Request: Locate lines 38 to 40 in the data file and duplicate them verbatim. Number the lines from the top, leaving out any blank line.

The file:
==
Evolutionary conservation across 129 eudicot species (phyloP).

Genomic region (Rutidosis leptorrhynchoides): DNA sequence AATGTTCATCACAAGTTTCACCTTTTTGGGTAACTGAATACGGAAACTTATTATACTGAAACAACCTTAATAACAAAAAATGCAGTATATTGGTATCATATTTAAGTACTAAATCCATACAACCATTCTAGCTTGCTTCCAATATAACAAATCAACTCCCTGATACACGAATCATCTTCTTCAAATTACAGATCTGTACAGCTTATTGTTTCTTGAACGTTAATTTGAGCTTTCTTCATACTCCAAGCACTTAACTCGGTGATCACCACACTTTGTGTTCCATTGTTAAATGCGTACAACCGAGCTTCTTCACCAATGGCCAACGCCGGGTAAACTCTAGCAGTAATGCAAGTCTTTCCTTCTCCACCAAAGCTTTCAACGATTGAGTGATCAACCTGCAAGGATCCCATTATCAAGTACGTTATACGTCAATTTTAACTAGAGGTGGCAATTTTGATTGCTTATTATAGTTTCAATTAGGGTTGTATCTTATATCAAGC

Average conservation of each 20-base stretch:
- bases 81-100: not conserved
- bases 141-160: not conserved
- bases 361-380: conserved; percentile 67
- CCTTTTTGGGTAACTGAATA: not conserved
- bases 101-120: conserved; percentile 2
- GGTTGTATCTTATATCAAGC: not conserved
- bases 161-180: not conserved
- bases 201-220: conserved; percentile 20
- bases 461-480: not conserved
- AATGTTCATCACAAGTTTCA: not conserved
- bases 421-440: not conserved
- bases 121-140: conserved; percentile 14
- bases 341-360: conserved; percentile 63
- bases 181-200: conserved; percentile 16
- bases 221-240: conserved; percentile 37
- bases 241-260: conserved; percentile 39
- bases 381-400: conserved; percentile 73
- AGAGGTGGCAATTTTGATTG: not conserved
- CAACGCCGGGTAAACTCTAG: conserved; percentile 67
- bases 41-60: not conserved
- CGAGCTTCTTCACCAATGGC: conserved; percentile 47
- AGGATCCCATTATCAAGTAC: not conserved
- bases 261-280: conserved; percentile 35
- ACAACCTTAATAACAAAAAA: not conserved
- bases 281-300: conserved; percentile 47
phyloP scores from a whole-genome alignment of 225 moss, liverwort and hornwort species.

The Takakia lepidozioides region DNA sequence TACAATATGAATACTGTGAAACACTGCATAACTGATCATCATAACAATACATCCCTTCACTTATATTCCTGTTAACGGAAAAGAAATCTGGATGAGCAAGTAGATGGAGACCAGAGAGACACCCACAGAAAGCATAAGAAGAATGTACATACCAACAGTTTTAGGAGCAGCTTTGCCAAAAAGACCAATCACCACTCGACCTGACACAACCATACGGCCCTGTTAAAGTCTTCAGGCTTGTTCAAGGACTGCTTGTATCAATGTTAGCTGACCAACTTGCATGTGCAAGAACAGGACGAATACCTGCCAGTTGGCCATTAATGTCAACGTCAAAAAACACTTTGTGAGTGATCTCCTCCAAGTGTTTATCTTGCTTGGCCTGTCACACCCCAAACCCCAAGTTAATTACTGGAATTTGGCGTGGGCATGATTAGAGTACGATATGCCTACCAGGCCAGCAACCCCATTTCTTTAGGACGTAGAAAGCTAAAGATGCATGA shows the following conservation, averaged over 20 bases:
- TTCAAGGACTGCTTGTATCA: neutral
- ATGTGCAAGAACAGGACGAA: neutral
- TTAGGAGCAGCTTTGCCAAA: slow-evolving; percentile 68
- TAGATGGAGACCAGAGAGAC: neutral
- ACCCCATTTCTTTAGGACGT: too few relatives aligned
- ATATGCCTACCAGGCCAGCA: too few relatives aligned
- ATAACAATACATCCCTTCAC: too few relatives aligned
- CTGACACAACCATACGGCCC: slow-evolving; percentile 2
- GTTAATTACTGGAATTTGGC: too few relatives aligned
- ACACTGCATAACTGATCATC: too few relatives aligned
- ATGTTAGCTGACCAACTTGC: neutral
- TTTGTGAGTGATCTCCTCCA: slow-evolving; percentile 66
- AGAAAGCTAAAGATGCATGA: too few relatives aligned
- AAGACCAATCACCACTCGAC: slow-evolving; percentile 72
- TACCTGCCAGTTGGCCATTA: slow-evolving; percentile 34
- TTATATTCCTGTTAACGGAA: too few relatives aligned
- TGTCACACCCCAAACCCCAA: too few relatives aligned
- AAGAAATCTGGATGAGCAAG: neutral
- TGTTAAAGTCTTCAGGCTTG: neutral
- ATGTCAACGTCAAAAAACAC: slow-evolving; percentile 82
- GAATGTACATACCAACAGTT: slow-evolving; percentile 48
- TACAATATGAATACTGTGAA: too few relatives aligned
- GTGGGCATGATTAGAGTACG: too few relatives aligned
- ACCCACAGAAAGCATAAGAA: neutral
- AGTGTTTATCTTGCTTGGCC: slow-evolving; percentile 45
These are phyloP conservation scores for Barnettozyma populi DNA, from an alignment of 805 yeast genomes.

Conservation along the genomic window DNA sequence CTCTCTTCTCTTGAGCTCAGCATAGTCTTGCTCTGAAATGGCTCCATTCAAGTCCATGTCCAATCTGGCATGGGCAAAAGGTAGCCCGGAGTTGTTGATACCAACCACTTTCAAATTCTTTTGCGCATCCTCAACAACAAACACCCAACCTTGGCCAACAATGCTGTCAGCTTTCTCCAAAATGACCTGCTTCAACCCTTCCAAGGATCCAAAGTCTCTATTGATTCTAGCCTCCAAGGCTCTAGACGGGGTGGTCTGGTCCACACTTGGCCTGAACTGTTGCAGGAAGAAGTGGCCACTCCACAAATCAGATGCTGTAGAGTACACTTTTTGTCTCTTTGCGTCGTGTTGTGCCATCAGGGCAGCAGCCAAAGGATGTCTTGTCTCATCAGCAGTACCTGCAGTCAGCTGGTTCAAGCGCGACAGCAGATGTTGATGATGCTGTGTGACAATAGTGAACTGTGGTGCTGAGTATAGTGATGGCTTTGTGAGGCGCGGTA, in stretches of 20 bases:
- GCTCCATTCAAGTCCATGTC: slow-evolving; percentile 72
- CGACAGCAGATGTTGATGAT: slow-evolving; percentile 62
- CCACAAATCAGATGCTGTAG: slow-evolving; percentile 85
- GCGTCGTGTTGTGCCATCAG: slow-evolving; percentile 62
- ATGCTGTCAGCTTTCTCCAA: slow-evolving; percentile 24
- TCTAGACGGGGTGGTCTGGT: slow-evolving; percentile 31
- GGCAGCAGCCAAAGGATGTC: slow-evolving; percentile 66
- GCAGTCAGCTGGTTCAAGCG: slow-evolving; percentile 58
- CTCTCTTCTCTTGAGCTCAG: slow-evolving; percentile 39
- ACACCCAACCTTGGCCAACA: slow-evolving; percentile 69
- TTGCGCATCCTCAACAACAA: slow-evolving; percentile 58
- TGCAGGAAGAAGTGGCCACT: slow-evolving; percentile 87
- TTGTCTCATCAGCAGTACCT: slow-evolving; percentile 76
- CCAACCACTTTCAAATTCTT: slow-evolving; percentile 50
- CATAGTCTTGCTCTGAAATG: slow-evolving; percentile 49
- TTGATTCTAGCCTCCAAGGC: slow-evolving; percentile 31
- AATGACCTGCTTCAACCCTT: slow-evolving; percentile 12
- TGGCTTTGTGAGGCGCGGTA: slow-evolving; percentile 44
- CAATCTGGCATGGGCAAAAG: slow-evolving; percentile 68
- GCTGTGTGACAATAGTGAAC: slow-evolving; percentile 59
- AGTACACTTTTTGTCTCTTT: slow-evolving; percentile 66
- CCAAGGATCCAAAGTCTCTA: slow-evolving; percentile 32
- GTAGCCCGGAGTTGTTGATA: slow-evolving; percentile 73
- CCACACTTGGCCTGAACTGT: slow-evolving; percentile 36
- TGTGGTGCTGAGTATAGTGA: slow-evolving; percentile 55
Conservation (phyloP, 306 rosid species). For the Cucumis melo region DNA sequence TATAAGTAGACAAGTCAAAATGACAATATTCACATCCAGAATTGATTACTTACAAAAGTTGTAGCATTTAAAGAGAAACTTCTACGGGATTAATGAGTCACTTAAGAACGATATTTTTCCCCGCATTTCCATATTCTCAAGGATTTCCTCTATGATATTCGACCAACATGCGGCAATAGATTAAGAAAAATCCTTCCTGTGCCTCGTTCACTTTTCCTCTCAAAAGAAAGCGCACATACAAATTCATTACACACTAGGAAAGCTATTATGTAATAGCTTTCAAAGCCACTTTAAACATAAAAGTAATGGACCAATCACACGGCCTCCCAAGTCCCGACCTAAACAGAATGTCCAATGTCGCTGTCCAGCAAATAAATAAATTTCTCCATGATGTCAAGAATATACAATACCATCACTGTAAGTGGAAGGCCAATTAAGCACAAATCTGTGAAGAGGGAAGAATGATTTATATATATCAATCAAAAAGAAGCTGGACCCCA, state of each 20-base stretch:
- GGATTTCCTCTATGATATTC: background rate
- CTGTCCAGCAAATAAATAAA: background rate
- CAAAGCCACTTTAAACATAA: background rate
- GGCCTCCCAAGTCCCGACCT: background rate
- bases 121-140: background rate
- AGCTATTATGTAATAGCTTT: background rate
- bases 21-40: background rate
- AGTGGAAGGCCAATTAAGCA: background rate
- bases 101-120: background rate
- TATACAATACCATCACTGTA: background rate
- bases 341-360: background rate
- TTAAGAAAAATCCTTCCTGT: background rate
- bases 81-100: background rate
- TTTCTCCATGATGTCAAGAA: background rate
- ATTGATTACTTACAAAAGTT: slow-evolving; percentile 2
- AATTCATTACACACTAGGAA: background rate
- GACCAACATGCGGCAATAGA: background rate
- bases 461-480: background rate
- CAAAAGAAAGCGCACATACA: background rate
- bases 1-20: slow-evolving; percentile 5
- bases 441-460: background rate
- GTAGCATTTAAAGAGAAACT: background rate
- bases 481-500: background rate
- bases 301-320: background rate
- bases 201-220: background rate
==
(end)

- CTGACACAACCATACGGCCC: slow-evolving; percentile 2
- GTTAATTACTGGAATTTGGC: too few relatives aligned
- ACACTGCATAACTGATCATC: too few relatives aligned